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Suffering With …

The day finally came. My last day to be an interim school aide for a young man I had known for only 3 months. In that short time, we had grown to care for one another.little cross

Leaving was difficult but necessary for several reasons. However, I couldn’t go without giving him a remembrance that someone would always care. So our last day ended with a quick hug as I handed him the small pocket cross I purchased.

Small Gesture, Big Meaning

I hoped the memento would remind him of me. But more importantly, I prayed it would remind him that he is never alone: Someone would always understand his chaotic life. Someone would never abandon him because he made poor choices or lived on the wrong side of town. That no matter where he went, what he did, or who his aide was, that Someone, the Lord of the Universe, would love him through it all.

It was a small gesture with big meaning. And Joey seemed to accept it in that vein. His face lit up and he kept fingering the token, saying he’d always keep it.

I left Joey that day with a wide range of emotions. I felt pleasure that he knew I cared. Yet, I desperately wanted to make his life better. I didn’t want to leave him in the crazy, mixed-up world he lived in. I left with a stomachache–a by-product of compassion.

In his thought-provoking, convicting book, Wrecked, Jeff Goins points out that compassion means “to suffer with.” When you have compassion for someone, you hurt with them.

But it doesn’t end there. Compassion spurs a person to action. It moved me to purchase a little token to encourage Joey. Sometimes it means radically changing ones life to make a difference.

Compassion is not just a feeling; it is acting on that feeling.

Sad news propels most of us to feel bad for the victims. Stories of starving children. News of disasters. Exposes on slave trafficking. They all bring tears to our eyes. But how many of us do something about it? Very few. That feeling is not true compassion.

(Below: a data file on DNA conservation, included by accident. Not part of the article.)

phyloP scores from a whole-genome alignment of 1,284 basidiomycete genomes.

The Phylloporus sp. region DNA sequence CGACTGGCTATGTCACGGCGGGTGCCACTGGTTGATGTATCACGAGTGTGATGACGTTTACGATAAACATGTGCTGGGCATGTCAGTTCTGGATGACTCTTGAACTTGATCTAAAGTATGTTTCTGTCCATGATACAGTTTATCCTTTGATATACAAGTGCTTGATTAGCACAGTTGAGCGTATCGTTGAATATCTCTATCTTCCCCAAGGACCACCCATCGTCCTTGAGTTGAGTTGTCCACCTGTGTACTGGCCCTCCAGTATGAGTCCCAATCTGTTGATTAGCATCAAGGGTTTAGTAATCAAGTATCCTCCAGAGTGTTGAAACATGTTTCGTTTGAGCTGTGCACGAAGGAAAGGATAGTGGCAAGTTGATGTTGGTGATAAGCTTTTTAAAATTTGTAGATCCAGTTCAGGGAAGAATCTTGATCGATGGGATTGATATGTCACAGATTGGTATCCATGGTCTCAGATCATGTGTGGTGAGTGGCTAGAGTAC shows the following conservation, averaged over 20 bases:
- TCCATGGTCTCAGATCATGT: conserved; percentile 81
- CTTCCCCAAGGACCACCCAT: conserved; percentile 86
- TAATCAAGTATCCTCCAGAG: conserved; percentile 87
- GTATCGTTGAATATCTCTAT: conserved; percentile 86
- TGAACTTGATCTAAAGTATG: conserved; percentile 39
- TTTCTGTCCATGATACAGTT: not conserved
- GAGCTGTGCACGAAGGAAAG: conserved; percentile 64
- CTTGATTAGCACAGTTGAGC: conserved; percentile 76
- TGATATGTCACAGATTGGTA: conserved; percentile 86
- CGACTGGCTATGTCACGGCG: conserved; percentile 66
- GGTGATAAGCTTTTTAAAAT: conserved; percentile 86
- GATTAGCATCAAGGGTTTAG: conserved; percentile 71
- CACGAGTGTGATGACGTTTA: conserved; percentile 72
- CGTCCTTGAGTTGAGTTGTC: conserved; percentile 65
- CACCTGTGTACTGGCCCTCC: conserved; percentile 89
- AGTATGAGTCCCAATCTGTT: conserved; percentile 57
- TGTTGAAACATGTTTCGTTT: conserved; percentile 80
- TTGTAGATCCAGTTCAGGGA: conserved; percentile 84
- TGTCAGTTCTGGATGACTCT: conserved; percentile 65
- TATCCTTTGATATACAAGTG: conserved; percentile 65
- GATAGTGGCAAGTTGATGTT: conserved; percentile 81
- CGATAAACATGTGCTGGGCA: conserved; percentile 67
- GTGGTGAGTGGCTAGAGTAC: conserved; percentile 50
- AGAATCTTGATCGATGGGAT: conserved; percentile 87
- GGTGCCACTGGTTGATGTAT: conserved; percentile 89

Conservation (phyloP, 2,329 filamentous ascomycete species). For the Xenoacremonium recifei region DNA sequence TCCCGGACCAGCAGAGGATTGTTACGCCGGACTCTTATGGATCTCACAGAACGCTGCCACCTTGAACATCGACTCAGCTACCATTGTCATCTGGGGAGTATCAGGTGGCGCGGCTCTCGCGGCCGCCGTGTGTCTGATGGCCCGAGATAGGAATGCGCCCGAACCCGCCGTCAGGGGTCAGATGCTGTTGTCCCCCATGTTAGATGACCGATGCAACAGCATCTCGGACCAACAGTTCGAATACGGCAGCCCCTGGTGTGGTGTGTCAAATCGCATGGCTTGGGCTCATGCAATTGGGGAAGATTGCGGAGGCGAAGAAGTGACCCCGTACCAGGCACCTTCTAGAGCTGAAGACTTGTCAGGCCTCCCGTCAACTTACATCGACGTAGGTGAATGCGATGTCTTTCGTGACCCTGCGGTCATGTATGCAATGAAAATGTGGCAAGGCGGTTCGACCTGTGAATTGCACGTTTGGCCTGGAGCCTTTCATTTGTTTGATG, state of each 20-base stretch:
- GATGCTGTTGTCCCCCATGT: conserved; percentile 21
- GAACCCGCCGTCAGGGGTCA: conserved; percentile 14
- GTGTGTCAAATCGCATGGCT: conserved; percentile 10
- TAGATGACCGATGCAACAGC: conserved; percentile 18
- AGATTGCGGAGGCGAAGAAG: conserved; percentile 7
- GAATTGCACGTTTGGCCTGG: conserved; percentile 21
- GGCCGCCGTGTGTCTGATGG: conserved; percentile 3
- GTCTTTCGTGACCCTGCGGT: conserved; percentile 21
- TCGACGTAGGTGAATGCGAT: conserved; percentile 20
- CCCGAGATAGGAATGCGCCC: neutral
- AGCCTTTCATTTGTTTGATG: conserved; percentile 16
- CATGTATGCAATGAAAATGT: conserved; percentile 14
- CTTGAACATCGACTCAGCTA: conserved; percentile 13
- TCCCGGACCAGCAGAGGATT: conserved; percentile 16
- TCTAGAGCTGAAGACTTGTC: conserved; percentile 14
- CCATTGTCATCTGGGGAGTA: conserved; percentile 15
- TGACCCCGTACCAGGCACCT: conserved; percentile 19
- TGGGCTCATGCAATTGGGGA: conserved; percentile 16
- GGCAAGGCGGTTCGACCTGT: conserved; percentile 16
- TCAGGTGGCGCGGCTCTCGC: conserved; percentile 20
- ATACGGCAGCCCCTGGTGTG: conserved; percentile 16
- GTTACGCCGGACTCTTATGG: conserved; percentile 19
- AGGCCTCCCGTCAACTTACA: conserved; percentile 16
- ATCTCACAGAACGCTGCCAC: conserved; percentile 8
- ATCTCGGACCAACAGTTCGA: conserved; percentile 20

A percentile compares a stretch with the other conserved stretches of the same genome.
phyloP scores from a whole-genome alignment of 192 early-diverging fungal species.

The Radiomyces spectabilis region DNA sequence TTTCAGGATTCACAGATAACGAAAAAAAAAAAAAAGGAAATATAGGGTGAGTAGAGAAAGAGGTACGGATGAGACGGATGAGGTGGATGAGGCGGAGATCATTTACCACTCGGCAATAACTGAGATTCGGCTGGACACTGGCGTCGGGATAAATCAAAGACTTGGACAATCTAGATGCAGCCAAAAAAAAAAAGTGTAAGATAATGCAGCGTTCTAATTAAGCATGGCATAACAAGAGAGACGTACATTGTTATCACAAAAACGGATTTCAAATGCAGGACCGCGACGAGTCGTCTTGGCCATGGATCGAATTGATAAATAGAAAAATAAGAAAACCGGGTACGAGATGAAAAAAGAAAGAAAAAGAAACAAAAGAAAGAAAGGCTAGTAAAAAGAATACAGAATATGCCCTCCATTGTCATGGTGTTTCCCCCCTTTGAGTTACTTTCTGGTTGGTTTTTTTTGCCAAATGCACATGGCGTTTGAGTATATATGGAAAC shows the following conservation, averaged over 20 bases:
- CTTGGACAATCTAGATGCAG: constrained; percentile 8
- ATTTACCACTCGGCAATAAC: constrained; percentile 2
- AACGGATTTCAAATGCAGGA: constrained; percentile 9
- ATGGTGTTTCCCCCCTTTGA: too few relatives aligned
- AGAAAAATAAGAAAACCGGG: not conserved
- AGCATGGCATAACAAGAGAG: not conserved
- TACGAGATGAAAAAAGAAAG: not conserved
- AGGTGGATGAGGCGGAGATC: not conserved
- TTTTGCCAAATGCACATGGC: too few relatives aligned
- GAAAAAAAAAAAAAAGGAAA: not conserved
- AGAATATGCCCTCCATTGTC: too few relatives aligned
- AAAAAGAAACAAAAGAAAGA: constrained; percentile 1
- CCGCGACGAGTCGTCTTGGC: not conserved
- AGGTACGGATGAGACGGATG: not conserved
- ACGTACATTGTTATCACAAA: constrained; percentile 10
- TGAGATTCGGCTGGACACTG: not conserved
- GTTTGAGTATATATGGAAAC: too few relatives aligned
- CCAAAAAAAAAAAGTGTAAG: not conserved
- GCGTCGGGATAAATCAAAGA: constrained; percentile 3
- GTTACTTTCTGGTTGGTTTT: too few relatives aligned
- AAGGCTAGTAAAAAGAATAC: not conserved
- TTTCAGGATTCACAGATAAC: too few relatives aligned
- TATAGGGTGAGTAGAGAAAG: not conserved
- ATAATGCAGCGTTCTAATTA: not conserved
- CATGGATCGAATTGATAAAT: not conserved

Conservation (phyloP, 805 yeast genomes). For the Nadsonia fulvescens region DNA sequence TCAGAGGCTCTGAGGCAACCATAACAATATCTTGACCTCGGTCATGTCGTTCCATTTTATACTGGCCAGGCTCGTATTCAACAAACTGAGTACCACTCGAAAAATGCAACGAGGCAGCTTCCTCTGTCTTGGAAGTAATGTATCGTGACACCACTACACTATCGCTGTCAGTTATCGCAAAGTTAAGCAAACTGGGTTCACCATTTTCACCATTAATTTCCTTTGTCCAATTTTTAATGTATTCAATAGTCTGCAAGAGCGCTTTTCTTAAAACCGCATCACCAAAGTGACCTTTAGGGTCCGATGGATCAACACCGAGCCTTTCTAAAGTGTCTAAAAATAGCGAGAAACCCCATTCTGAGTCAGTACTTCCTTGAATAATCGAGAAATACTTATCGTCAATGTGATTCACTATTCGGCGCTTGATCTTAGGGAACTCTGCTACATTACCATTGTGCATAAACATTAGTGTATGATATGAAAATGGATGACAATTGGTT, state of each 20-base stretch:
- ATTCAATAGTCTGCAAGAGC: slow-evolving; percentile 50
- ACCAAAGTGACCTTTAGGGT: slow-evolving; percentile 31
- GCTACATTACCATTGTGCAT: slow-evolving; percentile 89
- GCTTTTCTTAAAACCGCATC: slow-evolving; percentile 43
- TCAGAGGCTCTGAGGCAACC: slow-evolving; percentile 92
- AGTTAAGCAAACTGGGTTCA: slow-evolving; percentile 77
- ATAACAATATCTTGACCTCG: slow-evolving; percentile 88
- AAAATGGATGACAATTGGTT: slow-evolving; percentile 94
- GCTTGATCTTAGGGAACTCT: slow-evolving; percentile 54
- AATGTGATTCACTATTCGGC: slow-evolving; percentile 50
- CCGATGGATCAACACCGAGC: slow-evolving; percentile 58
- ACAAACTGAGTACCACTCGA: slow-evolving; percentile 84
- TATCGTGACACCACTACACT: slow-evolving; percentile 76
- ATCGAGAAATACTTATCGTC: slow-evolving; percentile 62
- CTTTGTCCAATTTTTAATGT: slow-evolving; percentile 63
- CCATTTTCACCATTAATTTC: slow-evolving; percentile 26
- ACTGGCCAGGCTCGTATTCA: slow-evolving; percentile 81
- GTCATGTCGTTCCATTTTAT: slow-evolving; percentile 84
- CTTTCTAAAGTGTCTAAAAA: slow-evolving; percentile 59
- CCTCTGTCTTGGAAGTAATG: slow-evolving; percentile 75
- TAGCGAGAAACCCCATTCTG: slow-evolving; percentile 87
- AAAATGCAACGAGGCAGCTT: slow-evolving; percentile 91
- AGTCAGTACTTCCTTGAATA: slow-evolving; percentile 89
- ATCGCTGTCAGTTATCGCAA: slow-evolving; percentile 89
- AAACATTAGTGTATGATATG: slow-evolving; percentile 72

True Compassion

True compassion propels us to action. It moves our heart in such a way that we can’t help but reach out.

There are many reasons not to act on feelings: feeling inadequate or overwhelmed; thinking our little action won’t be enough to make a difference; believing it is not our problem; desire not to share our time or money. These are just a few. And they are all lies perpetrated by the master of lies.

Compassion can be difficult because it goes against our natural bent for self. We are good at serving “me.” It is much harder to selflessly serve others.

Let me assure you. We are not called to solve all the world’s problems. We cannot possibly help everyone or do everything. However, we can do one thing. We can help one person. We can join one cause.

In fact we were created to do just that. Take that first step of compassion today. Maybe it’s as simple as offering encouragement to someone in the form of a pocket token.

“For we are His creation–created in Christ Jesus for good works, which God prepared ahead of time so that we should walk in them” (Ephesians 2:10).

Reflections: I asked this question yesterday, but it’s worth asking again: Who will you suffer with today? Who do you have compassion for? How can that compassion be expressed?

Know that I am blessed by your visits and value your comments. I love to pray for you and hear your stories! If you find my writings encouraging, please share them with others. It’s super easy, just click one of the buttons below. And if you haven’t yet, please consider subscribing to my site by email or RSS feed. You’ll get each post delivered right to you.

By His grace ≈

Julie

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Find hope in your real-life struggles. We'll chase it together! I am a wife; mom of 4 (including a young adult daughter with special needs); miscarriage mom of 5; author & follower of Jesus Christ. I write, edit, speak and enjoy everything outdoors.

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